AUBURN — President Barack Obama’s call in Tuesday’s State of the Union address for employers to pay workers a minimum of $10.10 per hour got a mixed reaction in Maine on Wednesday.

Obama did not say he would propose legislation to boost the federal minimum wage. He did that last year and it was not acted upon by Congress. He’s hoping to bring change through example, passing a regulation that workers on federal contracts earn at least $10.10 an hour, hoping businesses will follow his lead.

Jim Wellehan of Auburn, who owns Lamey Wellehan shoe stores and is an activist for fair wages, said he agreed with the president. Paying workers a fair wage is important for a good business and a healthy economy, he said.

“It’s only fair,” said Wellehan, who belongs to a national business group that favors a higher minimum wage. The federal minimum wage is $7.25 an hour; in Maine, it’s $7.50 an hour.

“When you don’t pay people well, a lot of things happen,” Wellehan said. They can’t afford to live well or have time with family because they’re working multiple jobs. “They can’t afford to pay taxes and support the school system.”

Wellehan’s company employs about 100 workers who all make more than $10 an hour. The company is profitable, he said, and he has many workers who have been there 30 or more years.

But Maine State Chamber of Commerce President Dana Connors said the chamber isn’t buying into Obama’s call. Before they could endorse that idea, the impact in Maine would have to be analyzed, Connors said.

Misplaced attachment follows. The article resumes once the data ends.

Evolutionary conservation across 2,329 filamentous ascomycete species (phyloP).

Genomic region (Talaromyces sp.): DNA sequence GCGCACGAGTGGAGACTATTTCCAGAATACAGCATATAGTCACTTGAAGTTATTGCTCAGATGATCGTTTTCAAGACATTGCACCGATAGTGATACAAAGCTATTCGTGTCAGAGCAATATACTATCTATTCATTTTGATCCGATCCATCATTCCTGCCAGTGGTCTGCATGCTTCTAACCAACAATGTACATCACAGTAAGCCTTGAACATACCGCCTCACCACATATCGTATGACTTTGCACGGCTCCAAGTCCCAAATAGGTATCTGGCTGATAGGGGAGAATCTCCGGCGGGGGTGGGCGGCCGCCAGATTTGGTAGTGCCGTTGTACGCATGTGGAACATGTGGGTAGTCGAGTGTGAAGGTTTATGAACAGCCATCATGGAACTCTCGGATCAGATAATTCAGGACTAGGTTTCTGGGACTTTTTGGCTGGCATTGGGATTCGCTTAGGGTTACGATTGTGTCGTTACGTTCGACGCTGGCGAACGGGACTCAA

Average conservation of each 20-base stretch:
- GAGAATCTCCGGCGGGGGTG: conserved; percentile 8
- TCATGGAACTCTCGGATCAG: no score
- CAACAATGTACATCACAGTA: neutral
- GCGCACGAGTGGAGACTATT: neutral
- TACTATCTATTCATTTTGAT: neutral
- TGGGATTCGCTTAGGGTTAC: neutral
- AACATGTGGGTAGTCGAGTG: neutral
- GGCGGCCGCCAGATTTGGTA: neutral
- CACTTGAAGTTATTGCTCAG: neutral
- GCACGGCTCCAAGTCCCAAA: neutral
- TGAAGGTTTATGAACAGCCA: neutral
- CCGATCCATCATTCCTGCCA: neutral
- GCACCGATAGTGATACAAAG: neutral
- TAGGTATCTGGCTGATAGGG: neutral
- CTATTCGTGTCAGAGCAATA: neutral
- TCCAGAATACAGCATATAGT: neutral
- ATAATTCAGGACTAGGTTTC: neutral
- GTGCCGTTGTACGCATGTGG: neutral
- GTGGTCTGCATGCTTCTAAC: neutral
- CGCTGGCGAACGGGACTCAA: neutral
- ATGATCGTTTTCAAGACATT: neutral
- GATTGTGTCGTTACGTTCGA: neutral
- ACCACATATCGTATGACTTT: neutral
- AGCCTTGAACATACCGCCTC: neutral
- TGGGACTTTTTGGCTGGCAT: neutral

“Maine is a very small-business state,” he said. “Many of our companies struggle.”

Maine employers value workers, Connors said, but it’s a question of whether they can afford to pay workers $10.10. “And what would that do to the bottom line, the implication on the rest of the employees?” he said.

If wages were to go up, “it’s better to have it go up at the federal level, rather than state by state,” Connors said.

At the Lewiston CareerCenter, job-seeker Thomas Bell said he didn’t think raising wages to $10.10 an hour would help workers in the long run.

“It may sound good,” Bell said, but employers would hire fewer people. A minimum wage of $10 an hour could mean “three people would do what six people did. It’s not going to work.”

Job-seeker Rick Trudelle agreed, saying Obama’s push for higher wages isn’t necessary. “The market will take care of itself.”

Casey Ryerson, also looking for work, said he would like to see workers get paid more. “The minimum wage should get boosted up,” he said. “Everything else is going up, but there are probably drawbacks to it, too.”

Maine Senate Majority Leader Troy Jackson, D-Allagash, in a prepared statement applauded Obama’s call “to give American a raise. … If the price of bread and milk increases, so should your paycheck. Yet the minimum wage has not kept pace with inflation. It’s time to fix that.”

Several looking for work Wednesday said the job market includes many “junk jobs” offering only the minimum wage.

“I just came from an interview, building maintenance,” Ryerson said. “They had 30-something people apply.” He said he was a finalist. “I’m hoping to see a job.”

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